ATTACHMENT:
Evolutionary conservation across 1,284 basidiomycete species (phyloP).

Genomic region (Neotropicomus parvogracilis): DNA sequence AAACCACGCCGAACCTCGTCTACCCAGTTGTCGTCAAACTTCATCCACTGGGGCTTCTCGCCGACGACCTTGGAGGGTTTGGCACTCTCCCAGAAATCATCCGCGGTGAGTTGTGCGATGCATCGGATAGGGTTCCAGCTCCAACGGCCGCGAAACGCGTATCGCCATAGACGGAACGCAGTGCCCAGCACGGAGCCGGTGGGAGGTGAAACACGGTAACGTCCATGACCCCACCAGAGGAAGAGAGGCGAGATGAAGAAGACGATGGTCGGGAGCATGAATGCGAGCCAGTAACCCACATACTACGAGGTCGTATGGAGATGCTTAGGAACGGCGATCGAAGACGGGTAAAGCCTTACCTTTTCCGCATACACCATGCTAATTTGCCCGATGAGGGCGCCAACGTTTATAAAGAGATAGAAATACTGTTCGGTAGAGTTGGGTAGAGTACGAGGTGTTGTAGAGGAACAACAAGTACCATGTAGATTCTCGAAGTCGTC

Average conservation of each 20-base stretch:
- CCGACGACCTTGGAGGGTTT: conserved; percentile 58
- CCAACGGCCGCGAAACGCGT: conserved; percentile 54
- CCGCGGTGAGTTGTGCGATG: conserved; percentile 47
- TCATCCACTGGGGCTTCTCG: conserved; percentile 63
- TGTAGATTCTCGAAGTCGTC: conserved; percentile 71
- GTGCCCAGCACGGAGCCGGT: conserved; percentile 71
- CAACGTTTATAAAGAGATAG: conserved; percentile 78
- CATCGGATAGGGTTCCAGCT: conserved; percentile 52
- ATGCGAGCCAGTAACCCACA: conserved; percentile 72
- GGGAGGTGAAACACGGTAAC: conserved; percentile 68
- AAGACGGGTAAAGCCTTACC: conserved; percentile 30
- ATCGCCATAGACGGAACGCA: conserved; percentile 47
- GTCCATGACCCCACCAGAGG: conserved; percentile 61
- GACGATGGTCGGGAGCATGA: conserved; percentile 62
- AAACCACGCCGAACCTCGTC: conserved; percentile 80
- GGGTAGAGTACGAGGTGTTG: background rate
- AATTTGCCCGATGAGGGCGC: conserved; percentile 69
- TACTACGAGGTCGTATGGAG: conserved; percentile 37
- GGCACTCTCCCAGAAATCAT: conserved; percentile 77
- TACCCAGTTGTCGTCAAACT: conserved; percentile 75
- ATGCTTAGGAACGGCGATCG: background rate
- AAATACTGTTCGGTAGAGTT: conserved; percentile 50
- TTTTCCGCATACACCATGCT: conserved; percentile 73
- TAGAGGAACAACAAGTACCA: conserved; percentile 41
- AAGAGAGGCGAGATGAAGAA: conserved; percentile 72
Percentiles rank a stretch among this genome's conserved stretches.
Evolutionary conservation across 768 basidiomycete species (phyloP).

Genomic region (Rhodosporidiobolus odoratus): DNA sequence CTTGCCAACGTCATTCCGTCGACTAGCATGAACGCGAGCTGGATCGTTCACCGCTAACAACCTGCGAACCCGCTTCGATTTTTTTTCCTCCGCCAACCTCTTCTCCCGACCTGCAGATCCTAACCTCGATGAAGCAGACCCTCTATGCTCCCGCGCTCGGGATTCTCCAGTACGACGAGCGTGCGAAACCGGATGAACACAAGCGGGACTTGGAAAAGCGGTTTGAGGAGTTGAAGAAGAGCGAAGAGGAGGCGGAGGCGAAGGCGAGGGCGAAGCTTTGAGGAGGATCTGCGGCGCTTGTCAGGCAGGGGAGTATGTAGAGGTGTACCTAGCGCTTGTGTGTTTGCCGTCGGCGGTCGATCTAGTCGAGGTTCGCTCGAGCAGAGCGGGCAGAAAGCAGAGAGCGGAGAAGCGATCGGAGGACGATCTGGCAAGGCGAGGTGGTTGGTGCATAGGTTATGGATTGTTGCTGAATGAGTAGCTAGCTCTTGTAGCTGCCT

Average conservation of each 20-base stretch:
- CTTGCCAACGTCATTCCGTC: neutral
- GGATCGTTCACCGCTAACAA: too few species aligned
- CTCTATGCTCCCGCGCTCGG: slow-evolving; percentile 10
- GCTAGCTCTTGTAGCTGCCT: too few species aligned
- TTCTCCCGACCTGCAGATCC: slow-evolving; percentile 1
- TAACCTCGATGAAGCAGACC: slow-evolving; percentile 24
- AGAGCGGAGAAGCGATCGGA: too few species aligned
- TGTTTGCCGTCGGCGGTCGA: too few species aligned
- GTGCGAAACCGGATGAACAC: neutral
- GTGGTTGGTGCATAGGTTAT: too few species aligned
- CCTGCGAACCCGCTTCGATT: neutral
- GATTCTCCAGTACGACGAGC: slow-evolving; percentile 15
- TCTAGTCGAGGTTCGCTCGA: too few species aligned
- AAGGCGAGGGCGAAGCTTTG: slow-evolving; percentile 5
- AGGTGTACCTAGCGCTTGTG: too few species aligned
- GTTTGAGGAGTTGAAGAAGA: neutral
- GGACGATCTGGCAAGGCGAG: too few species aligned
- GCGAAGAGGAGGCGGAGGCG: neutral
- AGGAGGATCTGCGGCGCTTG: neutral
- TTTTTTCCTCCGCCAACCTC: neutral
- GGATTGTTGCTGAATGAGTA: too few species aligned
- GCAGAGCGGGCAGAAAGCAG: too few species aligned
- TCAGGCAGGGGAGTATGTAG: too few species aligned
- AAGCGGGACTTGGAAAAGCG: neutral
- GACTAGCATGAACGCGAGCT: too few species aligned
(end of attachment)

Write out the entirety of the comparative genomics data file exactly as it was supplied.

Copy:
Evolutionary conservation across 1,284 basidiomycete species (phyloP).

Genomic region (Neotropicomus parvogracilis): DNA sequence AAACCACGCCGAACCTCGTCTACCCAGTTGTCGTCAAACTTCATCCACTGGGGCTTCTCGCCGACGACCTTGGAGGGTTTGGCACTCTCCCAGAAATCATCCGCGGTGAGTTGTGCGATGCATCGGATAGGGTTCCAGCTCCAACGGCCGCGAAACGCGTATCGCCATAGACGGAACGCAGTGCCCAGCACGGAGCCGGTGGGAGGTGAAACACGGTAACGTCCATGACCCCACCAGAGGAAGAGAGGCGAGATGAAGAAGACGATGGTCGGGAGCATGAATGCGAGCCAGTAACCCACATACTACGAGGTCGTATGGAGATGCTTAGGAACGGCGATCGAAGACGGGTAAAGCCTTACCTTTTCCGCATACACCATGCTAATTTGCCCGATGAGGGCGCCAACGTTTATAAAGAGATAGAAATACTGTTCGGTAGAGTTGGGTAGAGTACGAGGTGTTGTAGAGGAACAACAAGTACCATGTAGATTCTCGAAGTCGTC

Average conservation of each 20-base stretch:
- CCGACGACCTTGGAGGGTTT: conserved; percentile 58
- CCAACGGCCGCGAAACGCGT: conserved; percentile 54
- CCGCGGTGAGTTGTGCGATG: conserved; percentile 47
- TCATCCACTGGGGCTTCTCG: conserved; percentile 63
- TGTAGATTCTCGAAGTCGTC: conserved; percentile 71
- GTGCCCAGCACGGAGCCGGT: conserved; percentile 71
- CAACGTTTATAAAGAGATAG: conserved; percentile 78
- CATCGGATAGGGTTCCAGCT: conserved; percentile 52
- ATGCGAGCCAGTAACCCACA: conserved; percentile 72
- GGGAGGTGAAACACGGTAAC: conserved; percentile 68
- AAGACGGGTAAAGCCTTACC: conserved; percentile 30
- ATCGCCATAGACGGAACGCA: conserved; percentile 47
- GTCCATGACCCCACCAGAGG: conserved; percentile 61
- GACGATGGTCGGGAGCATGA: conserved; percentile 62
- AAACCACGCCGAACCTCGTC: conserved; percentile 80
- GGGTAGAGTACGAGGTGTTG: background rate
- AATTTGCCCGATGAGGGCGC: conserved; percentile 69
- TACTACGAGGTCGTATGGAG: conserved; percentile 37
- GGCACTCTCCCAGAAATCAT: conserved; percentile 77
- TACCCAGTTGTCGTCAAACT: conserved; percentile 75
- ATGCTTAGGAACGGCGATCG: background rate
- AAATACTGTTCGGTAGAGTT: conserved; percentile 50
- TTTTCCGCATACACCATGCT: conserved; percentile 73
- TAGAGGAACAACAAGTACCA: conserved; percentile 41
- AAGAGAGGCGAGATGAAGAA: conserved; percentile 72
Percentiles rank a stretch among this genome's conserved stretches.
Evolutionary conservation across 768 basidiomycete species (phyloP).

Genomic region (Rhodosporidiobolus odoratus): DNA sequence CTTGCCAACGTCATTCCGTCGACTAGCATGAACGCGAGCTGGATCGTTCACCGCTAACAACCTGCGAACCCGCTTCGATTTTTTTTCCTCCGCCAACCTCTTCTCCCGACCTGCAGATCCTAACCTCGATGAAGCAGACCCTCTATGCTCCCGCGCTCGGGATTCTCCAGTACGACGAGCGTGCGAAACCGGATGAACACAAGCGGGACTTGGAAAAGCGGTTTGAGGAGTTGAAGAAGAGCGAAGAGGAGGCGGAGGCGAAGGCGAGGGCGAAGCTTTGAGGAGGATCTGCGGCGCTTGTCAGGCAGGGGAGTATGTAGAGGTGTACCTAGCGCTTGTGTGTTTGCCGTCGGCGGTCGATCTAGTCGAGGTTCGCTCGAGCAGAGCGGGCAGAAAGCAGAGAGCGGAGAAGCGATCGGAGGACGATCTGGCAAGGCGAGGTGGTTGGTGCATAGGTTATGGATTGTTGCTGAATGAGTAGCTAGCTCTTGTAGCTGCCT

Average conservation of each 20-base stretch:
- CTTGCCAACGTCATTCCGTC: neutral
- GGATCGTTCACCGCTAACAA: too few species aligned
- CTCTATGCTCCCGCGCTCGG: slow-evolving; percentile 10
- GCTAGCTCTTGTAGCTGCCT: too few species aligned
- TTCTCCCGACCTGCAGATCC: slow-evolving; percentile 1
- TAACCTCGATGAAGCAGACC: slow-evolving; percentile 24
- AGAGCGGAGAAGCGATCGGA: too few species aligned
- TGTTTGCCGTCGGCGGTCGA: too few species aligned
- GTGCGAAACCGGATGAACAC: neutral
- GTGGTTGGTGCATAGGTTAT: too few species aligned
- CCTGCGAACCCGCTTCGATT: neutral
- GATTCTCCAGTACGACGAGC: slow-evolving; percentile 15
- TCTAGTCGAGGTTCGCTCGA: too few species aligned
- AAGGCGAGGGCGAAGCTTTG: slow-evolving; percentile 5
- AGGTGTACCTAGCGCTTGTG: too few species aligned
- GTTTGAGGAGTTGAAGAAGA: neutral
- GGACGATCTGGCAAGGCGAG: too few species aligned
- GCGAAGAGGAGGCGGAGGCG: neutral
- AGGAGGATCTGCGGCGCTTG: neutral
- TTTTTTCCTCCGCCAACCTC: neutral
- GGATTGTTGCTGAATGAGTA: too few species aligned
- GCAGAGCGGGCAGAAAGCAG: too few species aligned
- TCAGGCAGGGGAGTATGTAG: too few species aligned
- AAGCGGGACTTGGAAAAGCG: neutral
- GACTAGCATGAACGCGAGCT: too few species aligned